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I mentioned yesterday that it is likely that the average Council Tax bills from Conservative councils in London are actually likely to be lower this year than last year. But for Council Taxpayers in England as a whole bills are expected to be even higher. A survey of councils by the Local Government Association has revealed that council tax bills in England are to rise by another £23 from April. Based on returns from 105 councils they predict an average increase of 1.6% – pushing the band D Council Tax up to £1,437. This increase comes as workers face pay freezes or pay cuts, and pensioners have suffered from lower income from their savings.

  • Council tax bills in England are expected to hit £1,437 a year on an average Band D home from April, meaning the average bill will be £120 a month. Council tax bills have more than doubled under
    Labour (+109%). Even a small rise this year is compounded by previous year’s hikes.
  • By contrast, Scotland is benefiting from yet another council tax freeze this year, meaning bills are almost £300 a year less on a comparative home north of the border.
  • A Conservative Government would work with councils to follow the example of Scotland, providing additional central funding to help councils freeze council tax. Labour Ministers have explicitly refused to adopt such a policy in England.
  • Labour Party documents are calling for a council tax revaluation and re-banding after the election. In the Welsh revaluation in 2005, four times as many homes moved up one or more bands as down.

Caroline Spelman MP, Shadow Secretary of State for Communities & Local Government, says:

“Thanks to Gordon Brown, council tax bills have doubled while frontline services like weekly bin collections have halved. A fourth term Labour Government will make further cuts by imposing fortnightly collections for all and hike bills even more through an intrusive council tax revaluation.

“As Scotland benefits from yet another council tax freeze, hard-working families and pensioners in England face council tax bills of £120 a month from April. Only a Conservative Government will work with councils to freeze council tax bills south of the border, which Labour have refused to do.”
 

Labour Ministers have refused to freeze council tax bills in England. The following Parlaimentary Question could hardly be clearer:

Mr. Stewart Jackson: To ask the Secretary of State for Communities and Local Government if she will make it her policy to implement a council tax freeze in England.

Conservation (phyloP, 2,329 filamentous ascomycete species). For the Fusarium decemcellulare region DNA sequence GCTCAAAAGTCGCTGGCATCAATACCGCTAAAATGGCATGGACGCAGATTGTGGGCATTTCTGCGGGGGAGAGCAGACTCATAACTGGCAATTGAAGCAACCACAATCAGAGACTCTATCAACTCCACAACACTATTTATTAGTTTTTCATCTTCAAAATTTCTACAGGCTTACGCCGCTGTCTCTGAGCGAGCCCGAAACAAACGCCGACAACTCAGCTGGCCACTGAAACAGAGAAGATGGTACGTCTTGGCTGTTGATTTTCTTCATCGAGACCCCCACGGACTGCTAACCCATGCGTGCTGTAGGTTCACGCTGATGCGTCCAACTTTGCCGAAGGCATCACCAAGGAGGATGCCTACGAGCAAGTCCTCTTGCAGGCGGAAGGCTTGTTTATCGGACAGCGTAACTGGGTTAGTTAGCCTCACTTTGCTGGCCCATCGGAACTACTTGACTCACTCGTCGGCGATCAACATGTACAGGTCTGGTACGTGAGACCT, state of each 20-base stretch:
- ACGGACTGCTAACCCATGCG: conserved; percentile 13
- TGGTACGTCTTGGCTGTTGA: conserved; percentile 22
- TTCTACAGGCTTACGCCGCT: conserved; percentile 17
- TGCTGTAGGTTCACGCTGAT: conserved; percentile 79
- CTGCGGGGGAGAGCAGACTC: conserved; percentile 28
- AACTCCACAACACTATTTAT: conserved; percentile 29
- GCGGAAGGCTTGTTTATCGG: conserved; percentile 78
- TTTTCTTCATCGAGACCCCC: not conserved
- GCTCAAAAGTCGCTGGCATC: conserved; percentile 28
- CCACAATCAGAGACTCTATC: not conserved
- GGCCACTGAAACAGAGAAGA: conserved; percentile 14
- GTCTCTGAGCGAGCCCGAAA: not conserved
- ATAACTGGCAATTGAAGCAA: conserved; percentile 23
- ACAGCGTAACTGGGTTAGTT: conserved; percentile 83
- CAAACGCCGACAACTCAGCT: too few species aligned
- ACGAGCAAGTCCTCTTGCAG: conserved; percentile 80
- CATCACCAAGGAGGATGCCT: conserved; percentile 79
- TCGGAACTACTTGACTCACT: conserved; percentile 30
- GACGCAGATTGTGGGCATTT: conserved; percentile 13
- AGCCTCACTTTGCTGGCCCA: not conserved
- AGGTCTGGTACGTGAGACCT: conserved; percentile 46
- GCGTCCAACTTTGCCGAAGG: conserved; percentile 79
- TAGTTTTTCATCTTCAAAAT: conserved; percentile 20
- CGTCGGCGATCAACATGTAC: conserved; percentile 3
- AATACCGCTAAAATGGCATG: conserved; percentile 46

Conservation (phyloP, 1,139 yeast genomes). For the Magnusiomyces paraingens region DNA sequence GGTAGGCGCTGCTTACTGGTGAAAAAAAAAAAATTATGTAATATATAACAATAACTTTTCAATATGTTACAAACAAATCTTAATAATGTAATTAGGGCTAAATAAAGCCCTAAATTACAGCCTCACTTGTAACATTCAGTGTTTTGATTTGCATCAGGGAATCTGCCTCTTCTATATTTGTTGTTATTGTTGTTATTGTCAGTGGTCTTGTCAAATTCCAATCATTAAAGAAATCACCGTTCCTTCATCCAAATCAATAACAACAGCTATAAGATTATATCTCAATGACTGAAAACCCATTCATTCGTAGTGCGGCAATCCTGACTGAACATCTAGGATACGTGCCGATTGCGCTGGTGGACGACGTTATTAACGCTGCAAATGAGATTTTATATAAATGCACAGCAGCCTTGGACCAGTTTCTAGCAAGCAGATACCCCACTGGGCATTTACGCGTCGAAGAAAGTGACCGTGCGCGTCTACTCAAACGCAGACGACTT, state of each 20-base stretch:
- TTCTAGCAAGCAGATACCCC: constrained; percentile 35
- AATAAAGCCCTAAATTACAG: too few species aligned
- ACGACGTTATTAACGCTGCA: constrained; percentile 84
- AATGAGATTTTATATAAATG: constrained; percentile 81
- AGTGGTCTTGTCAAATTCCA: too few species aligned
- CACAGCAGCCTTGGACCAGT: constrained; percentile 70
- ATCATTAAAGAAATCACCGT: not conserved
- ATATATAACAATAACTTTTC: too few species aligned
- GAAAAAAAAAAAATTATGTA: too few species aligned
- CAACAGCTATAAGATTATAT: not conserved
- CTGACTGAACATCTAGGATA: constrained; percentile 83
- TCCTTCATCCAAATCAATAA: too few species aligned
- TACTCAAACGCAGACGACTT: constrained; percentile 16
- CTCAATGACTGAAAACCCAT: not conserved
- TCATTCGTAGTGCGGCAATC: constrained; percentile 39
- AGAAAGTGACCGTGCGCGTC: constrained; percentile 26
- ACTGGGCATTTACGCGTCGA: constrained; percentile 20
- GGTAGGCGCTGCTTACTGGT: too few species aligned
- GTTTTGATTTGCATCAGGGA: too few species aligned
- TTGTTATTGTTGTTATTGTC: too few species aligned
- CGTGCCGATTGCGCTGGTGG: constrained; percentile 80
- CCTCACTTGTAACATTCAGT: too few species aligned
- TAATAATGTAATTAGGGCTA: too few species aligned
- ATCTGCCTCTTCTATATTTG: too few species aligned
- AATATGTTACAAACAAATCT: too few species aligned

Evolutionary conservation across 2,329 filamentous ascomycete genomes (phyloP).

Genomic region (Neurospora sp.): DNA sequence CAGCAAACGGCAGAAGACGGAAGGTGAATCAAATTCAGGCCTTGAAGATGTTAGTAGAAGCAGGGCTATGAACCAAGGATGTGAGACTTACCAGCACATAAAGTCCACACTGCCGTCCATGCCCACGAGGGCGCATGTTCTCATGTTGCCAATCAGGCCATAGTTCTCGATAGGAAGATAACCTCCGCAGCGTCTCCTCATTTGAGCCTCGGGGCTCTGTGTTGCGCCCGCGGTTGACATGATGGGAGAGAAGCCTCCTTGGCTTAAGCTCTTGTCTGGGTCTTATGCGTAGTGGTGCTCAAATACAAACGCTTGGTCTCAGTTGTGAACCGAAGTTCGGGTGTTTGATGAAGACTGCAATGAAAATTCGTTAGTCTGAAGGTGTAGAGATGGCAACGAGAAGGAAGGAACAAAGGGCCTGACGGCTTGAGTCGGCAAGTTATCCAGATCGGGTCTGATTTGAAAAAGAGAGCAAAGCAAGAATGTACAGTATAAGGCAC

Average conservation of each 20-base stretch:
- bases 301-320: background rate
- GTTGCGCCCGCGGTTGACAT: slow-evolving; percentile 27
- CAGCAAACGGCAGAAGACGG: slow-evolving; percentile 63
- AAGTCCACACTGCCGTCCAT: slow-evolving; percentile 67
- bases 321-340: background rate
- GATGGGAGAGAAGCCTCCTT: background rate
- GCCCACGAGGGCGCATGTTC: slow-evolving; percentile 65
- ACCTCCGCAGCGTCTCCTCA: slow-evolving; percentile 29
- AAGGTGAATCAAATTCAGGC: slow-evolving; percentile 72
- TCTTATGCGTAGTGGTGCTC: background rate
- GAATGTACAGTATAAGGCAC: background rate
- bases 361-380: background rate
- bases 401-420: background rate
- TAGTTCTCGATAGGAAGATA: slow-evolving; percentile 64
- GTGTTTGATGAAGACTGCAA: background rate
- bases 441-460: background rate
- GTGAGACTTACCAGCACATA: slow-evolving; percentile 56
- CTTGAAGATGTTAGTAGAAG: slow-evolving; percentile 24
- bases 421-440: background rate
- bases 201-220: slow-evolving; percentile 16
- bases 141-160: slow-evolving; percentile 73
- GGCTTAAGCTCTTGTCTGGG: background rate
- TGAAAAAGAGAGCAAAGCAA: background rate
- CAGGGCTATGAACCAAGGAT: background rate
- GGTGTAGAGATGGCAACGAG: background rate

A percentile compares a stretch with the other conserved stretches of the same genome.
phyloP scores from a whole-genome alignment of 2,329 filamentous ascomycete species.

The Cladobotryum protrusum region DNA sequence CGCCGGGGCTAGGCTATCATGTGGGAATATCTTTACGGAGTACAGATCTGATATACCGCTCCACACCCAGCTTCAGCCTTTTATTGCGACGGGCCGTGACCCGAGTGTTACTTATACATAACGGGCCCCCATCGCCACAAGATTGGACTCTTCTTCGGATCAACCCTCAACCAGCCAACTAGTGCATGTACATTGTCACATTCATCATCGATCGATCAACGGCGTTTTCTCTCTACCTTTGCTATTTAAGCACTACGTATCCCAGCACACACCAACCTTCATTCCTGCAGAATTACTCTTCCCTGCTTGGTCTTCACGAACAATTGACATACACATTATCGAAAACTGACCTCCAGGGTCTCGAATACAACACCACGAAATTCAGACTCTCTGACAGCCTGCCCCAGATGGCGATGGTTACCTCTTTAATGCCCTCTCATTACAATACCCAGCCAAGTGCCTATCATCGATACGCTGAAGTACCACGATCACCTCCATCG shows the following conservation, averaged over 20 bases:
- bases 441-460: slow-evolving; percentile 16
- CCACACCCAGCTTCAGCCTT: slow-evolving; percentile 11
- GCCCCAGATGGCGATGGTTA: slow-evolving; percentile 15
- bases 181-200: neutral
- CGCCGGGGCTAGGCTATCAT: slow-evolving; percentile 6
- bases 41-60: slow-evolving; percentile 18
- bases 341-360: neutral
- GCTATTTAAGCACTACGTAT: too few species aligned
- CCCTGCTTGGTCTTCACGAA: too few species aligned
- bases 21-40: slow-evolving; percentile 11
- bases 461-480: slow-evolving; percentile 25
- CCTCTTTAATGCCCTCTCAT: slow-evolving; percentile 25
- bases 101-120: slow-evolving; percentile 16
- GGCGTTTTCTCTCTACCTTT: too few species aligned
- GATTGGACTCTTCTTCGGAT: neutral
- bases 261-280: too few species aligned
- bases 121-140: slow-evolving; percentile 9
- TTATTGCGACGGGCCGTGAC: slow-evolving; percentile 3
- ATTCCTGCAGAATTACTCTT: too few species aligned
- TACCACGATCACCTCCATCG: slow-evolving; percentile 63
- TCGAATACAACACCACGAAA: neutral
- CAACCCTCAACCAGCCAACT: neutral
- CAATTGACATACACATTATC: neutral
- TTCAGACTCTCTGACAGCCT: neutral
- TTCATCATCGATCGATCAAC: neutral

Mr. Khan: No.

The Labour Party’s local government arm has published Labour’s local manifesto for a fourth Labour term, Putting fairness first: Local Labour’s Manifesto for a new term.

The manifesto’s proposals include:

1. Higher council tax and a council tax revaluation

“The Labour Party remains committed to reforming council tax, and as we enter the second decade of the 21st Century it becomes an even more pressing concern, as current tax brackets remain rooted in valuations set in 1991. We think that at the very least, the council tax needs rebanding. The addition of more bands at both the top and bottom of the scale will help to make it a more genuinely progressive tax” (p.18).

 “The council tax cap should be scrapped” (p.18).

2. Bin taxes, bin cuts and bin fines

“Local Labour will take the lead on zero waste… We will use both financial incentives and our regulatory powers to ensure that all do their bit when presenting materials for collection” (p.54).

“We will continue to move away from dealing with residual waste in the black bin… As the focus moves from primarily collected residual waste (black bag collections) to collecting materials for recycling it makes sense to modify collection frequencies” (p.54-55).

The Government has an explicit ‘Household Waste Prevention Policy Side Research Programme’ pushing for bin cuts, bin taxes and bin fines. The policy involves ‘collection limitations in terms of rubbish bin size or the interval between collections’, and seeks to ‘nationalise this policy among local authorities’ (document obtained via Hansard, 9 May 2008, Col. 1239WA). This policy guidance demolishes the Labour line that cutting weekly rubbish collections is a ‘local policy’ chosen by councils.

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